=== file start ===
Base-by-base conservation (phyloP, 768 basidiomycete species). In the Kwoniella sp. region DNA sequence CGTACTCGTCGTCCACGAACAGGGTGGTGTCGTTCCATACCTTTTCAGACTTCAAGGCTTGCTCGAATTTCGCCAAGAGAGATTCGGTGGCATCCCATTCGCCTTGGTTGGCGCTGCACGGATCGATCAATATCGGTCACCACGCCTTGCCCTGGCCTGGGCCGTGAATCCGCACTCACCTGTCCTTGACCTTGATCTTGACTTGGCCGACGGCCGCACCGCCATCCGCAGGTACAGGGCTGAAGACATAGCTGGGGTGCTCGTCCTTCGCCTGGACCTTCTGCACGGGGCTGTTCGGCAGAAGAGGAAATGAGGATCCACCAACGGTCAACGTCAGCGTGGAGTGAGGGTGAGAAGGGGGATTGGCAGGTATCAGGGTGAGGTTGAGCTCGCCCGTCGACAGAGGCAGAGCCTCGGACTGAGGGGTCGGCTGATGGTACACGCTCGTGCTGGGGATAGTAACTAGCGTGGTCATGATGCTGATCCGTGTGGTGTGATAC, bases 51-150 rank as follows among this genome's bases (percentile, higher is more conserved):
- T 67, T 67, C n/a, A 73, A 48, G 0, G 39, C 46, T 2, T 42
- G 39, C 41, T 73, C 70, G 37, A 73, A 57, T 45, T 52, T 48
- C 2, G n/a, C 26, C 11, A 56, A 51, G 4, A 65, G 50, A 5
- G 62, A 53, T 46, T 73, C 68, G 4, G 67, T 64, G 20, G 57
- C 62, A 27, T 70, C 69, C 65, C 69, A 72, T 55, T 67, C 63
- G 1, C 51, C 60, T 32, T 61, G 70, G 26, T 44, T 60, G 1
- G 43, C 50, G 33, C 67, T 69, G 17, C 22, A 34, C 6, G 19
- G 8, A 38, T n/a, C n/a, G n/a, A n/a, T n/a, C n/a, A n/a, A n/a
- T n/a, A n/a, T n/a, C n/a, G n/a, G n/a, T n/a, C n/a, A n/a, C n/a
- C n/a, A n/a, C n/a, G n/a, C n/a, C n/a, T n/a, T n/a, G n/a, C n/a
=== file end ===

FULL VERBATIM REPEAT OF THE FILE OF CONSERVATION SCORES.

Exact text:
Base-by-base conservation (phyloP, 768 basidiomycete species). In the Kwoniella sp. region DNA sequence CGTACTCGTCGTCCACGAACAGGGTGGTGTCGTTCCATACCTTTTCAGACTTCAAGGCTTGCTCGAATTTCGCCAAGAGAGATTCGGTGGCATCCCATTCGCCTTGGTTGGCGCTGCACGGATCGATCAATATCGGTCACCACGCCTTGCCCTGGCCTGGGCCGTGAATCCGCACTCACCTGTCCTTGACCTTGATCTTGACTTGGCCGACGGCCGCACCGCCATCCGCAGGTACAGGGCTGAAGACATAGCTGGGGTGCTCGTCCTTCGCCTGGACCTTCTGCACGGGGCTGTTCGGCAGAAGAGGAAATGAGGATCCACCAACGGTCAACGTCAGCGTGGAGTGAGGGTGAGAAGGGGGATTGGCAGGTATCAGGGTGAGGTTGAGCTCGCCCGTCGACAGAGGCAGAGCCTCGGACTGAGGGGTCGGCTGATGGTACACGCTCGTGCTGGGGATAGTAACTAGCGTGGTCATGATGCTGATCCGTGTGGTGTGATAC, bases 51-150 rank as follows among this genome's bases (percentile, higher is more conserved):
- T 67, T 67, C n/a, A 73, A 48, G 0, G 39, C 46, T 2, T 42
- G 39, C 41, T 73, C 70, G 37, A 73, A 57, T 45, T 52, T 48
- C 2, G n/a, C 26, C 11, A 56, A 51, G 4, A 65, G 50, A 5
- G 62, A 53, T 46, T 73, C 68, G 4, G 67, T 64, G 20, G 57
- C 62, A 27, T 70, C 69, C 65, C 69, A 72, T 55, T 67, C 63
- G 1, C 51, C 60, T 32, T 61, G 70, G 26, T 44, T 60, G 1
- G 43, C 50, G 33, C 67, T 69, G 17, C 22, A 34, C 6, G 19
- G 8, A 38, T n/a, C n/a, G n/a, A n/a, T n/a, C n/a, A n/a, A n/a
- T n/a, A n/a, T n/a, C n/a, G n/a, G n/a, T n/a, C n/a, A n/a, C n/a
- C n/a, A n/a, C n/a, G n/a, C n/a, C n/a, T n/a, T n/a, G n/a, C n/a